Is anyone else here having trouble with the fact that we are even having this conversation? Is anyone else having trouble believing this topic is really controversial? I have been asked to talk about the ethical dimension of health care. Here's one way to frame such a discussion:
If an infant is born to poor parents, would we be more ethical to give medicine to that child so he or she does not die prematurely of preventable diseases, or would we be more ethical if we let the child die screaming in his or her parent's arms so we can keep more of our money?
Or, let's say someone who worked for Enron, and now is penniless, contracted bone cancer. I've been asked to discuss whether we are more ethical if we provide such people medicine that lessens their pain. Or would we be more ethical to let them scream through the night in unbearable agony so we can pay lower taxes?
I can't believe I am standing today in a Christian church defending the proposition that we should lessen the suffering of those who cannot afford health care in an economic system that often treats the poor as prey for the rich. I cannot believe there are Christians around this nation who are shouting that message down and waving guns in the air because they don't want to hear it. But I learned along time ago that churches are strange places; charity is fine, but speaking of justice is heresy in many churches. The late Brazilian bishop Dom Hélder Câmara said it well: "When I give food to the poor, they call me a saint. When I ask why the poor have no food, they call me a Communist." Too often today in the United States, if you talk about helping the poor, they call you Christian, but if you actually try to do something to help the poor, they call you a socialist.
Some of the other speakers today have been asked to address what is possible in the current political climate. I have been asked to speak of our dreams. Let me ask a question. How many of you get really excited about tweaking the insurance system so we just get robbed a little less? (silence) How many of you want universal health care? (sustained applause) I realize that insurance reform is all that's on the table right now, and it can be important to choose the lesser of evils when that alone is within our power in the moment. But we also need to remember our dream. I believe the American dream is not about material success, not about being having the strongest military. The American dream is that every person might have a right to life, liberty and the pursuit of happiness.
It's amazing to hear Christians who talk about the right to life as though it ends at birth. They believe every egg has a right to hatch, but as soon as you're born, it's dog eat dog. We may disagree on when life begins, but if the right to life means anything it means that every person (anyone who has finished the gestation period) has a right to life. And if there is a right to life there must be a right to the necessities of life. Like health care.
I believe the American dream was not about property rights, but human rights. Consider the words of this national hymn:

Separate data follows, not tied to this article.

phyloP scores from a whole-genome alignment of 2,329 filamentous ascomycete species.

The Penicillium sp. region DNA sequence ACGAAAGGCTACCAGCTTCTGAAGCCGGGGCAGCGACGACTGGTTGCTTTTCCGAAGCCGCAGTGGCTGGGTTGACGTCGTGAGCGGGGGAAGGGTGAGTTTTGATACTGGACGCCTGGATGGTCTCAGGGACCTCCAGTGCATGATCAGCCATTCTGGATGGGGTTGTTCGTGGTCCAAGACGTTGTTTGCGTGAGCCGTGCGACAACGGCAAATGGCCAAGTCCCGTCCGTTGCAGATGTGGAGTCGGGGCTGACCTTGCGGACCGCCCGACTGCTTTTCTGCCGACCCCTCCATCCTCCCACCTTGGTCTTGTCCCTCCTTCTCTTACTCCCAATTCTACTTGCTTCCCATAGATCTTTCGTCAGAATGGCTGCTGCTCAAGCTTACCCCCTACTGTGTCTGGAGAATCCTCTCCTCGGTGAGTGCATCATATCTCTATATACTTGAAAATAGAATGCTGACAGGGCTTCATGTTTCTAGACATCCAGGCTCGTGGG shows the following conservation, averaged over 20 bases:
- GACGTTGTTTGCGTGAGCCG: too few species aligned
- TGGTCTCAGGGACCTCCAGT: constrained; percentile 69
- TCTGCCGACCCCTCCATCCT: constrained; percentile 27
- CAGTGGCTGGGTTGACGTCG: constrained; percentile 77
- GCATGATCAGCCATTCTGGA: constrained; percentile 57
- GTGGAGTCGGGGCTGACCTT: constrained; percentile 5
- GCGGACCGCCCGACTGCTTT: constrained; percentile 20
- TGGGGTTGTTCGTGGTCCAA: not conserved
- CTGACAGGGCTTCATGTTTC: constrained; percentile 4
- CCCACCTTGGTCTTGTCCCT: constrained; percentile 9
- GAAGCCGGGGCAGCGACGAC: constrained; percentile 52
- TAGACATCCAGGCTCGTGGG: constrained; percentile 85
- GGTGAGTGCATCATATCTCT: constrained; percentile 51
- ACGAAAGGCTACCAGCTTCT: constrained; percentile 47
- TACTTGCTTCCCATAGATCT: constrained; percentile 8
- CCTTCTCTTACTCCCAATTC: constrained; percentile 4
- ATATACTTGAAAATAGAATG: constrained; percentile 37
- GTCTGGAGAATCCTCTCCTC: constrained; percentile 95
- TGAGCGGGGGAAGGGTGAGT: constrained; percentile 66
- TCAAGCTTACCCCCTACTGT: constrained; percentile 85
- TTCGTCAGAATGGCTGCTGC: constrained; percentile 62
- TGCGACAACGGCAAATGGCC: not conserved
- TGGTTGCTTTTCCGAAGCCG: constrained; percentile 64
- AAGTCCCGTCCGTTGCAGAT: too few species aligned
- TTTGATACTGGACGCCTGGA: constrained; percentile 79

"O beautiful for patriot's dream that sees beyond the years. Thine alabaster cities gleam, undimmed by human tears."
Doesn't that sound like someone cared about the poor? There are those who consider paying taxes an affront, but listen to these words:
"O Beautiful for heroes proved in liberating strife, who more than self their country loved and mercy more than life."
"Mercy more than life" -- have you ever noticed those words before? Supporting universal health care does not make you socialist or even a liberal, it makes you a human being. And it makes you an ambassador for the American dream which, in the mind of Thomas Paine, was a dream for every human being, not just Americans. As we struggle to get health care to all people, we may have to settle for the lesser of two evils, but remember your dream -- the true American dream, a human dream. Whatever we win through reform is just first step toward a day when every human being has a right to life, liberty and the pursuit of happiness.
The Rev. Jim Rigby is pastor of St. Andrew's Presbyterian Church in Austin. He can be reached at firstname.lastname@example.org.
All you exceptionalists out there, please take up your angry gripes with the Rev Jim Rigby, not me, thanks.
|Jul-04-12|| ||johnlspouge: Nice post, <Mort>. |
I was in Berkeley Springs West Virginia (the back of beyond) last week and saw a sign that surprised me
[ http://www.google.ca/imgres?q=singl... ]
It probably wouldn't have surprised <cormier> :)
|Jul-04-12|| ||OhioChessFan: The flowery rhetoric is nice, but I notice a distinct lack of numbers. Sort of reminds me of......well, basically, every liberal rant I've ever heard. (Tax the rich "more", pay their "fair share", etc, etc, etc, blah, blah, blah)|
One specific point(He messed up getting specific, good liberals usually know to avoid that) I take exception with is when he said <Supporting universal health care does not make you socialist or even a liberal, it makes you a human being.> Such logic as I possess tells me that means he thinks anyone who doesn't support universal health care is not a human being.
< Earlier Kibitzing · PAGE 3342 OF 4469 ·